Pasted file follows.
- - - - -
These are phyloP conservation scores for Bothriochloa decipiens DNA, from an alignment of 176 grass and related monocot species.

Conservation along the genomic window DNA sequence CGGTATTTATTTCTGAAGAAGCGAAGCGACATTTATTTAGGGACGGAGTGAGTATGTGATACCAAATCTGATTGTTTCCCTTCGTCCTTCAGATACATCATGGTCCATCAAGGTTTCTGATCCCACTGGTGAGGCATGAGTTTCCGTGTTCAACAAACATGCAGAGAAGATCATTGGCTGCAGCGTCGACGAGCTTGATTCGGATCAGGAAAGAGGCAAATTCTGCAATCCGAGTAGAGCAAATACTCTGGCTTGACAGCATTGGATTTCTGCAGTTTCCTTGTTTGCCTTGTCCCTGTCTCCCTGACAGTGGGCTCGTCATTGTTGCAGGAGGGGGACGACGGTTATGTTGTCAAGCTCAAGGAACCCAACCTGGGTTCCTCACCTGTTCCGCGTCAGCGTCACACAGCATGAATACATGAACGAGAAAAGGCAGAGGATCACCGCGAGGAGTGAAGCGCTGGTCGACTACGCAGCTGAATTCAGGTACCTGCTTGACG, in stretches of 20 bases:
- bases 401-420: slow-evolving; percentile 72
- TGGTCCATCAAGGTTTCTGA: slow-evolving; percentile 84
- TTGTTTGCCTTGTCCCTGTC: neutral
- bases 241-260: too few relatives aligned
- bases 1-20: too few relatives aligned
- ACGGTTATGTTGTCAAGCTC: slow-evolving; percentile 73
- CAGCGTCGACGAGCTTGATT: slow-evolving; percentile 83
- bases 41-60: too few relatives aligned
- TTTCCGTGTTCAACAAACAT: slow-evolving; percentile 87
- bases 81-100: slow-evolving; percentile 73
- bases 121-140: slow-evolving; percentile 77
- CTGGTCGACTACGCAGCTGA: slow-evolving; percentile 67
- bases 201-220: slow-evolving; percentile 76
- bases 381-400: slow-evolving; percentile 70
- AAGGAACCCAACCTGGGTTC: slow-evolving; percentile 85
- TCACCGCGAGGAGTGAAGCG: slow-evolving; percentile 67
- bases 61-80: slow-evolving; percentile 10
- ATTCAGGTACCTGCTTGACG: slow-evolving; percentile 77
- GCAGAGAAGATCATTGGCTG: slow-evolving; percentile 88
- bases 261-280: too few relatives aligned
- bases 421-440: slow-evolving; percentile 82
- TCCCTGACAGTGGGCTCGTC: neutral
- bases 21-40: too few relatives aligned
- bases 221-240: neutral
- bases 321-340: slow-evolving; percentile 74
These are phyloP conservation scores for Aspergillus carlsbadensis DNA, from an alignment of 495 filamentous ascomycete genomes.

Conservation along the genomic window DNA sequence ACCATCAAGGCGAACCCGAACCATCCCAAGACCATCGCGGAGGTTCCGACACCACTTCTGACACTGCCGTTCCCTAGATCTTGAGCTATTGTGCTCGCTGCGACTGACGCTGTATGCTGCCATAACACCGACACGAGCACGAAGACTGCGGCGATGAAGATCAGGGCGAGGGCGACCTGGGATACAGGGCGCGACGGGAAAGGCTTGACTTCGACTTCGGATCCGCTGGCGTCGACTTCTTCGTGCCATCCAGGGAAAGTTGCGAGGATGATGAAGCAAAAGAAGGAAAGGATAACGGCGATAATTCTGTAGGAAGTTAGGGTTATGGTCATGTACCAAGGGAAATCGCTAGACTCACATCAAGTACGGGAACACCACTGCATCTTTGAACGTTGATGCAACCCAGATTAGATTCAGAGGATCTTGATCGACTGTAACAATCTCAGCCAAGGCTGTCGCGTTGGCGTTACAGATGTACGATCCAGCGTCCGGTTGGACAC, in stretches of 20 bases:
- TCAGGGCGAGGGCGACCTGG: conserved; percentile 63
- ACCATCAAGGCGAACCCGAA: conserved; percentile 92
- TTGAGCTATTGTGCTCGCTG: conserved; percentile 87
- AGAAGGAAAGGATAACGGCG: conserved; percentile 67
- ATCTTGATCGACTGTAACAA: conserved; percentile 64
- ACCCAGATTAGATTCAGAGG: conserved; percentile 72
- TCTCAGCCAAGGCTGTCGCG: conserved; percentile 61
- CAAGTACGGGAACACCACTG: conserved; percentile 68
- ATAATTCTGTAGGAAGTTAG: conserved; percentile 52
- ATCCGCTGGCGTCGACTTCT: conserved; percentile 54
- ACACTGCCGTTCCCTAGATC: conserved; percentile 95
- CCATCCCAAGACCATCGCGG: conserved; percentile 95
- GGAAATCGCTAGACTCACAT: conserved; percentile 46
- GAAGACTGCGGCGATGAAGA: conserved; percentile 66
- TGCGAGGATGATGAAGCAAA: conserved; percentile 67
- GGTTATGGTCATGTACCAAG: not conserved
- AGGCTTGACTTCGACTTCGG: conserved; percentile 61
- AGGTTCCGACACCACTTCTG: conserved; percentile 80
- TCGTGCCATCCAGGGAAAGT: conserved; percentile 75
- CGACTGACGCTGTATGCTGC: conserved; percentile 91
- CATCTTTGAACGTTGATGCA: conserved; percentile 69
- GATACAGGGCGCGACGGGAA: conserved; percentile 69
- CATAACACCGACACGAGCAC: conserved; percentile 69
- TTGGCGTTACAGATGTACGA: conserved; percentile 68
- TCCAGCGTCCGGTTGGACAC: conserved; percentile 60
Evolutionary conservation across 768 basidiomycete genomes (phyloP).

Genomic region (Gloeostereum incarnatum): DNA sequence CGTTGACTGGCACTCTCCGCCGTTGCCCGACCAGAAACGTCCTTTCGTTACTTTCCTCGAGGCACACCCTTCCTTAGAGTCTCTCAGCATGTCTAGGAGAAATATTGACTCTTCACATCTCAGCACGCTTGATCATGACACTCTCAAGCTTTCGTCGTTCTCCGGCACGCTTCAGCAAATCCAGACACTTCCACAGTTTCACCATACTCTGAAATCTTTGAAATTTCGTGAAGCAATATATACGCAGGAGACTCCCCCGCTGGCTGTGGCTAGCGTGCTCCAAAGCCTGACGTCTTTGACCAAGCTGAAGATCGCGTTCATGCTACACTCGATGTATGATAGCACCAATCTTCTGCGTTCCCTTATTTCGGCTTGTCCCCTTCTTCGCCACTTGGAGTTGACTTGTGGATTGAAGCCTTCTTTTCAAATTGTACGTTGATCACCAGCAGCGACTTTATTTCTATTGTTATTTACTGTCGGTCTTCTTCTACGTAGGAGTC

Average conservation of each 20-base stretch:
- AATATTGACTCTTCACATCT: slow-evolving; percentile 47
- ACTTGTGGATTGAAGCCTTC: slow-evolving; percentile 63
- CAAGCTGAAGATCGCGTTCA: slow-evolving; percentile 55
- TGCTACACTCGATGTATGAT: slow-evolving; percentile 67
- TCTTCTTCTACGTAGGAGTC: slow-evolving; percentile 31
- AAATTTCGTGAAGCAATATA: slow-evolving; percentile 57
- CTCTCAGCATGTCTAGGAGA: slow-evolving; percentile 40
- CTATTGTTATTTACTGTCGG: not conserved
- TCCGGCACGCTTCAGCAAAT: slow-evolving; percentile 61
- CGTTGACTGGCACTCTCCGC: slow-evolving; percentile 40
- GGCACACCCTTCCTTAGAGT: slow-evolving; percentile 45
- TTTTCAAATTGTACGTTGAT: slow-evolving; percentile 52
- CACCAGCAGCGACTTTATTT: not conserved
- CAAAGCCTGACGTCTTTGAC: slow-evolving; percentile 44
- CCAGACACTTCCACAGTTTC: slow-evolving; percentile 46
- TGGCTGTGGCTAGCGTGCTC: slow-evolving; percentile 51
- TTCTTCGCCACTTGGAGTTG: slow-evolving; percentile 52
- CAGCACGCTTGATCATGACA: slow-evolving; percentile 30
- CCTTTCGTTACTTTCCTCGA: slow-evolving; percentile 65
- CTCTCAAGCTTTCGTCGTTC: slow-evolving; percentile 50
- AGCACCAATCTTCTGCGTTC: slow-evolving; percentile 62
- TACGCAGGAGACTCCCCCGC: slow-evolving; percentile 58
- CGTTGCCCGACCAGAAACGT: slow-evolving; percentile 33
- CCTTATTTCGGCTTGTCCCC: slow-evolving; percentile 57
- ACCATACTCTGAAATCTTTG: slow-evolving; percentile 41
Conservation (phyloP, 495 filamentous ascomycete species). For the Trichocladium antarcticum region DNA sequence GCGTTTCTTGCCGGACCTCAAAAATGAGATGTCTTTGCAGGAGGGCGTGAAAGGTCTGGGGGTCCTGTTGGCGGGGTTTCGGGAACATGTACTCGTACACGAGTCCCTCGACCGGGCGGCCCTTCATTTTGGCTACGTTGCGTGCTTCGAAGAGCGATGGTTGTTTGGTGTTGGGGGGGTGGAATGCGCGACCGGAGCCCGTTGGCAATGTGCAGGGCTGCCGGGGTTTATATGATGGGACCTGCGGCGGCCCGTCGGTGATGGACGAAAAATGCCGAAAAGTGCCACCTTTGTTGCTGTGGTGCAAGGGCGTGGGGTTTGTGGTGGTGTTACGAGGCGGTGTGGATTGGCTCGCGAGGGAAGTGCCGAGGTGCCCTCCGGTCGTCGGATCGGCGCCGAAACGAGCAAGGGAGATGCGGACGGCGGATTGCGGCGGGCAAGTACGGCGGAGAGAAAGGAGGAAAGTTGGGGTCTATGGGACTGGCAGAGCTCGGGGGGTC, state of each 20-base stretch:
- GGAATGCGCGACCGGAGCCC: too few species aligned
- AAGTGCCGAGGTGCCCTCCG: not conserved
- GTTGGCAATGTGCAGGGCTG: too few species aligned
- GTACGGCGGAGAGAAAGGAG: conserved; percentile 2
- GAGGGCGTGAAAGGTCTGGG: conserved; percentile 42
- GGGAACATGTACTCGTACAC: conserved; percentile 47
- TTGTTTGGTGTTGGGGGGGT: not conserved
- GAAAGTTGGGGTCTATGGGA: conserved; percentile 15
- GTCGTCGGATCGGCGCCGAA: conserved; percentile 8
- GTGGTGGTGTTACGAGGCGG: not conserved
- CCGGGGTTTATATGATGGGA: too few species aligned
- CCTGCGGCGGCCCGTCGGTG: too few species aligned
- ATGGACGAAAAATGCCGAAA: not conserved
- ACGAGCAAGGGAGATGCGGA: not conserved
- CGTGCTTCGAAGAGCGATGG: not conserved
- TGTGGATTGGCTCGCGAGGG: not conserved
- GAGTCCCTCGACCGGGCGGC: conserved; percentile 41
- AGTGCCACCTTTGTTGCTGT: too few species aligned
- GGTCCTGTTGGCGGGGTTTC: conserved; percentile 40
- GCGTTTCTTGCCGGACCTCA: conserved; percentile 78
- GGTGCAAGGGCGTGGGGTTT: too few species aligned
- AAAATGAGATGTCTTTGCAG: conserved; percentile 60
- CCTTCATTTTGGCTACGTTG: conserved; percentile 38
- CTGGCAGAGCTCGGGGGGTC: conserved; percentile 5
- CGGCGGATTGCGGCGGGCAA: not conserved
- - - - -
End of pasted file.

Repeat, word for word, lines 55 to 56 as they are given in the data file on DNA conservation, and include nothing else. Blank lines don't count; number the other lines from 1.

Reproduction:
Evolutionary conservation across 768 basidiomycete genomes (phyloP).

Genomic region (Gloeostereum incarnatum): DNA sequence CGTTGACTGGCACTCTCCGCCGTTGCCCGACCAGAAACGTCCTTTCGTTACTTTCCTCGAGGCACACCCTTCCTTAGAGTCTCTCAGCATGTCTAGGAGAAATATTGACTCTTCACATCTCAGCACGCTTGATCATGACACTCTCAAGCTTTCGTCGTTCTCCGGCACGCTTCAGCAAATCCAGACACTTCCACAGTTTCACCATACTCTGAAATCTTTGAAATTTCGTGAAGCAATATATACGCAGGAGACTCCCCCGCTGGCTGTGGCTAGCGTGCTCCAAAGCCTGACGTCTTTGACCAAGCTGAAGATCGCGTTCATGCTACACTCGATGTATGATAGCACCAATCTTCTGCGTTCCCTTATTTCGGCTTGTCCCCTTCTTCGCCACTTGGAGTTGACTTGTGGATTGAAGCCTTCTTTTCAAATTGTACGTTGATCACCAGCAGCGACTTTATTTCTATTGTTATTTACTGTCGGTCTTCTTCTACGTAGGAGTC